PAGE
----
A water barrier film that is reportedly 1,000 times more effective than other technologies on the market has been developed by researchers at the Institute of Materials Reseach and Engineering (IMRE) in Singapore. By using metal nanoparticles suspended in a monomer solvent, sensitive devices like organic light emitting diodes and solar cells could be protected from moisture damage.
A full listing of presentations is now available for Materials Congress, which is being held from 13-15 May in Grantham, UK. The technical symposia and masterclasses incorporate an exciting array of speakers representing a vast array of sectors.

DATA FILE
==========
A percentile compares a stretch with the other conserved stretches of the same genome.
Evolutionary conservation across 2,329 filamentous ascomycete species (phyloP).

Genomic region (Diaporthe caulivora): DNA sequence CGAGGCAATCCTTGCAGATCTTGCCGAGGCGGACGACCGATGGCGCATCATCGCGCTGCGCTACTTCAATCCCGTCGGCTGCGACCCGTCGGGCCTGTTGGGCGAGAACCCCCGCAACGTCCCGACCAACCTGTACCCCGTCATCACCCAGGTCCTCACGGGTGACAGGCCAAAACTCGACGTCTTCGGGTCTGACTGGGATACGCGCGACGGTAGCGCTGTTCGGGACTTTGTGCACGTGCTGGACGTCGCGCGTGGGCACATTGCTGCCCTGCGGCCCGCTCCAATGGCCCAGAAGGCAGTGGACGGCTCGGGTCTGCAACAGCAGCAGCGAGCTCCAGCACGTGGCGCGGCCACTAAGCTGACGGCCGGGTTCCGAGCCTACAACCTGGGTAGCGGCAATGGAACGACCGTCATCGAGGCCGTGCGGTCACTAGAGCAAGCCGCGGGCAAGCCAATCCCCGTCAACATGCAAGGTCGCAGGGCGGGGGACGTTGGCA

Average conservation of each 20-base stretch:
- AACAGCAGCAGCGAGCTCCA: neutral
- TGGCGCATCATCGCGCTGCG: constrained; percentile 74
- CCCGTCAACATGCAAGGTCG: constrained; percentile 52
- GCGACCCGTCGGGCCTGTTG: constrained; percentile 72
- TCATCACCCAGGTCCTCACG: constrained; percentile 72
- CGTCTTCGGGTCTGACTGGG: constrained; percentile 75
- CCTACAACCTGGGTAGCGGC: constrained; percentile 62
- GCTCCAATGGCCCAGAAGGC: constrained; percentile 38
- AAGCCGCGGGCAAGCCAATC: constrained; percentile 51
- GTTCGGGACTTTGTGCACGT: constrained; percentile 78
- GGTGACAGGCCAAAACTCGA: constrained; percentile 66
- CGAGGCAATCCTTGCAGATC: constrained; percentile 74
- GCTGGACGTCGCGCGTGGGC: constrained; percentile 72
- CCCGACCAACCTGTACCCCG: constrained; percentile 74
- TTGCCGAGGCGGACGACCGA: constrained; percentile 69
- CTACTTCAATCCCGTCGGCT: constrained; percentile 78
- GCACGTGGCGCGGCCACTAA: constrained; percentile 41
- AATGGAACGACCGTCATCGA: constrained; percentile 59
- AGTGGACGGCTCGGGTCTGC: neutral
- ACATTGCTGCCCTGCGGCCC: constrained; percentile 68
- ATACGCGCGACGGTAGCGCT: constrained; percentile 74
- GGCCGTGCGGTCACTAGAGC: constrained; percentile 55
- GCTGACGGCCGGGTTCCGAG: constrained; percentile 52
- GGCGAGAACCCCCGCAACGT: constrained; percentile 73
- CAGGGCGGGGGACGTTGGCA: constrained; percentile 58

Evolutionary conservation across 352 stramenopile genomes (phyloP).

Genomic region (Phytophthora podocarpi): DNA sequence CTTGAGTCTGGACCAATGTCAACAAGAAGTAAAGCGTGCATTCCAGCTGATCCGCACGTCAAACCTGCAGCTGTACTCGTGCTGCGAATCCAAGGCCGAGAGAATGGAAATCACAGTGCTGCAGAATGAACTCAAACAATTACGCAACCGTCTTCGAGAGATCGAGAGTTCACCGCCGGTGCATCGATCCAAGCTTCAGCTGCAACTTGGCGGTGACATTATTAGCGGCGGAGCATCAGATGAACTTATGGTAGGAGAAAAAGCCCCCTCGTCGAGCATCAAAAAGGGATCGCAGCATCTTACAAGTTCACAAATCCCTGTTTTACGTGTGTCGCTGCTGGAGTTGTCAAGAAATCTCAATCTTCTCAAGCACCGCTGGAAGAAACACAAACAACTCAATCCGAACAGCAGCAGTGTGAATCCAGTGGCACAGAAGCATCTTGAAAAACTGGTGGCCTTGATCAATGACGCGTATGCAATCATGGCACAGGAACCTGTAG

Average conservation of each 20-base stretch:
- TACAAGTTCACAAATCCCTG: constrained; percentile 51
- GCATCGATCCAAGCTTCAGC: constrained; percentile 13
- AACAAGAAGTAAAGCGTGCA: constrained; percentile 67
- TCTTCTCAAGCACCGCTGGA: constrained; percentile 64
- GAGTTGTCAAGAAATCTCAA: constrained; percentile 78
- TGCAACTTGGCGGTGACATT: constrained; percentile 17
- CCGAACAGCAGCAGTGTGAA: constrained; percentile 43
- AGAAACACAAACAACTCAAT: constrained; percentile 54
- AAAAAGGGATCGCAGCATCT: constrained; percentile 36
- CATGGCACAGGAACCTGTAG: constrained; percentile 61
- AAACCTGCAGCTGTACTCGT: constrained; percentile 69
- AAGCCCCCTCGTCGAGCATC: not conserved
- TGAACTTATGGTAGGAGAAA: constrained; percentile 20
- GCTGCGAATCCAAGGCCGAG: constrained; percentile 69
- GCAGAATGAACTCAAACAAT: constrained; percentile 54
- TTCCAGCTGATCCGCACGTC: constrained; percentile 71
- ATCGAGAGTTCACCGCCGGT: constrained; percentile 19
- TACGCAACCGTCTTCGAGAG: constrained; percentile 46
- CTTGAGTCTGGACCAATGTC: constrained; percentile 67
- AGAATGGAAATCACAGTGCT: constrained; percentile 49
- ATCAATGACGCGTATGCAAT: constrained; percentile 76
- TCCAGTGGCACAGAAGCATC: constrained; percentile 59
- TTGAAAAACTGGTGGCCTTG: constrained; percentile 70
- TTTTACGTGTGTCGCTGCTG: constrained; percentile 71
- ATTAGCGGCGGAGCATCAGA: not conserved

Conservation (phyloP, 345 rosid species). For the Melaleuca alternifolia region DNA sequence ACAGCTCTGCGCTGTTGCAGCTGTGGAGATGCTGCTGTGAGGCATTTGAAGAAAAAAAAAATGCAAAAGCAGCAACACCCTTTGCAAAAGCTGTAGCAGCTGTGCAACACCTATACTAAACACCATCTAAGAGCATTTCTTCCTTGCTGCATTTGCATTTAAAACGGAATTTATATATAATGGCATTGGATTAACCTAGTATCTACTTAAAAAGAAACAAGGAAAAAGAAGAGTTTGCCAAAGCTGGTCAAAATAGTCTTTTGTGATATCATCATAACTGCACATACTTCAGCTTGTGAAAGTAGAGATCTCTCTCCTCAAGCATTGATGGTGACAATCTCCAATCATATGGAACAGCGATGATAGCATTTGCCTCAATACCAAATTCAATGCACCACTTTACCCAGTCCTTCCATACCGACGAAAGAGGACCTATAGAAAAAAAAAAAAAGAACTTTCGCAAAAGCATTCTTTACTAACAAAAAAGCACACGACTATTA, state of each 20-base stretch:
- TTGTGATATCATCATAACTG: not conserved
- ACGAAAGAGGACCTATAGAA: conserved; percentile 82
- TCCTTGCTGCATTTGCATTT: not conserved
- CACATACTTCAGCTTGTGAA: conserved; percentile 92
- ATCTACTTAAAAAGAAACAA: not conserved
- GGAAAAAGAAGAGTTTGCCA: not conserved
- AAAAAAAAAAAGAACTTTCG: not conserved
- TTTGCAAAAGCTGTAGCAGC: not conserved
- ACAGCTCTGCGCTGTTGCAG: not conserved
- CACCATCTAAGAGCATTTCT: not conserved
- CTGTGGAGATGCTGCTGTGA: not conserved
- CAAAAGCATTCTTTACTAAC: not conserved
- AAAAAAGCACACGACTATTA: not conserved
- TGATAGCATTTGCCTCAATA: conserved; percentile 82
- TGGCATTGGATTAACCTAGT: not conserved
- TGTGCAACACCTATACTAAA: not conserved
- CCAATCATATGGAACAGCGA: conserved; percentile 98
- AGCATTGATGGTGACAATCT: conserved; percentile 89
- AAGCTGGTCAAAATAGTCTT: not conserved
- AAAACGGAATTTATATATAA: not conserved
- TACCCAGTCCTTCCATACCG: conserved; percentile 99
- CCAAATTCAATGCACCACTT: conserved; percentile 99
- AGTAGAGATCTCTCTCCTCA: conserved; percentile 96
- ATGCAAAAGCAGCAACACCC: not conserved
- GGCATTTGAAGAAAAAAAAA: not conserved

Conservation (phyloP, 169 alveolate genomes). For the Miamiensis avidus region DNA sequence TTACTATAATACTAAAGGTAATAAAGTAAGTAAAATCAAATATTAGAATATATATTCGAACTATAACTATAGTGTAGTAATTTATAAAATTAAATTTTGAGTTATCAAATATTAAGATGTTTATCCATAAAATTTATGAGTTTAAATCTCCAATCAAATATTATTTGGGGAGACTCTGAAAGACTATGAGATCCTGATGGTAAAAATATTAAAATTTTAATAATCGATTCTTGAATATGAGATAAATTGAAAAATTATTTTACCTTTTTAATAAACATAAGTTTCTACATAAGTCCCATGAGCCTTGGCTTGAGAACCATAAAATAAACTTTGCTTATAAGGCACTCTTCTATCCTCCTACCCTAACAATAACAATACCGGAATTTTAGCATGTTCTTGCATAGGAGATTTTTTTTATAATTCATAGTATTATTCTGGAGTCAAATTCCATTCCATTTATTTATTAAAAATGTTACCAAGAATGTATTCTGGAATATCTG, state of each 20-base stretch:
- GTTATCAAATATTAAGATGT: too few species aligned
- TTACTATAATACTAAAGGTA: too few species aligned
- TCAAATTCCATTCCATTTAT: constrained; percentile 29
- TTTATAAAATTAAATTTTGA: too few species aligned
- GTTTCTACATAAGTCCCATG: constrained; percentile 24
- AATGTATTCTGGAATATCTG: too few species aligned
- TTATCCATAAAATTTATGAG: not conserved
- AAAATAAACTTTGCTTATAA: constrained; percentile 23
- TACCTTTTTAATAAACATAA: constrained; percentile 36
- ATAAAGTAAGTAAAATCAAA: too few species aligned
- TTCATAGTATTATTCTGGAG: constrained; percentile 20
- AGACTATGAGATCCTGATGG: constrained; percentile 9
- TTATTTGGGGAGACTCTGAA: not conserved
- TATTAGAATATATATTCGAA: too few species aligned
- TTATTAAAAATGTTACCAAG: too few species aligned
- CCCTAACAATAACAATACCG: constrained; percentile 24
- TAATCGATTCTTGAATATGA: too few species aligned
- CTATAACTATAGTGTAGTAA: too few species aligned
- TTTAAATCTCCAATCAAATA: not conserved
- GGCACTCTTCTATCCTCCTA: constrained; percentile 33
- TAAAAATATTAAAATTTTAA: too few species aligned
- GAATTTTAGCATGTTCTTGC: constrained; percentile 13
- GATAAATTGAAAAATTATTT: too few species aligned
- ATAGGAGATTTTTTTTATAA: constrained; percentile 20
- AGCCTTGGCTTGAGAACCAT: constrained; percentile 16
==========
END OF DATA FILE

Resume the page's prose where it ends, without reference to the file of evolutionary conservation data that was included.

Coating thin films of electronically active surfaces onto plastic components by exploding the layers into the moulding tool during injection is the focus of a £300,000 research programme at the University of Warwick, UK. The team is looking to refine the technology for products such as packaging with moving displays.
An environmentally friendly method for introducing hydrophobic propeties and electrical conductivity to wood fibres has been developed by researchers in Finland. This could find use in packaging, composite and paper applications.